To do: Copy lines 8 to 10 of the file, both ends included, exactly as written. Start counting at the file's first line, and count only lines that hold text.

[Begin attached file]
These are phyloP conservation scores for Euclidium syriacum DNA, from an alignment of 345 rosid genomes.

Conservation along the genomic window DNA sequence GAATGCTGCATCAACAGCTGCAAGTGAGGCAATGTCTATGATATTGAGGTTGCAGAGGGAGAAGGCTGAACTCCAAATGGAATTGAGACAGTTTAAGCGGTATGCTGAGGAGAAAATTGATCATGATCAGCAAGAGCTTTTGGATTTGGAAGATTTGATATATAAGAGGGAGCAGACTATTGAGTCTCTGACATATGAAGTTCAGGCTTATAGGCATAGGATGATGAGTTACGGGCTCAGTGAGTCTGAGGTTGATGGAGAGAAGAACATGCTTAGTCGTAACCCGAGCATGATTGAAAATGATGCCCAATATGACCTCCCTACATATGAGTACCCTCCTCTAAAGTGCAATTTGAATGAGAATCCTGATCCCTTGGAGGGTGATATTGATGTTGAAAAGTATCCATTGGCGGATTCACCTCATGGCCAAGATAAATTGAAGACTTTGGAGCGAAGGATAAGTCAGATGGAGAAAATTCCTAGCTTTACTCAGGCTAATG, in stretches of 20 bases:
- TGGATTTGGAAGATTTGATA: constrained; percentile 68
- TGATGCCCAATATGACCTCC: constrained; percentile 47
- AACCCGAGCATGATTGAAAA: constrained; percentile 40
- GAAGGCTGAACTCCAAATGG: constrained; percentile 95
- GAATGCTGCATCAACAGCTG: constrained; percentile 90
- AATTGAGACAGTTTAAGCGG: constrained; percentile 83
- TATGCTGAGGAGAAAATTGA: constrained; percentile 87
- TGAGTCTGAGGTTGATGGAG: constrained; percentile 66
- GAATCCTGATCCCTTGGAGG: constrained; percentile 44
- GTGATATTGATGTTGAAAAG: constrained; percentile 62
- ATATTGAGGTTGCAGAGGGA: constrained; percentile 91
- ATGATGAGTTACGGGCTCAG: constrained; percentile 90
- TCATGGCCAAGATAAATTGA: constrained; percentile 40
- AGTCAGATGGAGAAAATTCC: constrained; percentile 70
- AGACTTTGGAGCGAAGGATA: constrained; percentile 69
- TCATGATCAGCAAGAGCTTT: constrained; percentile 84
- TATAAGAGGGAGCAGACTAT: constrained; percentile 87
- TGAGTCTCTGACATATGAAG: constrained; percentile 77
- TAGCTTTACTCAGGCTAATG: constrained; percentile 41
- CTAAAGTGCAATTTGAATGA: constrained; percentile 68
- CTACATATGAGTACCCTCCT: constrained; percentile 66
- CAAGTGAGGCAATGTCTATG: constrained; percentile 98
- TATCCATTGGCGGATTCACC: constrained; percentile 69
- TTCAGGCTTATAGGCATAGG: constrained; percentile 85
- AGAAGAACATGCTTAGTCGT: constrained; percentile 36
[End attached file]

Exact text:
- AATTGAGACAGTTTAAGCGG: constrained; percentile 83
- TATGCTGAGGAGAAAATTGA: constrained; percentile 87
- TGAGTCTGAGGTTGATGGAG: constrained; percentile 66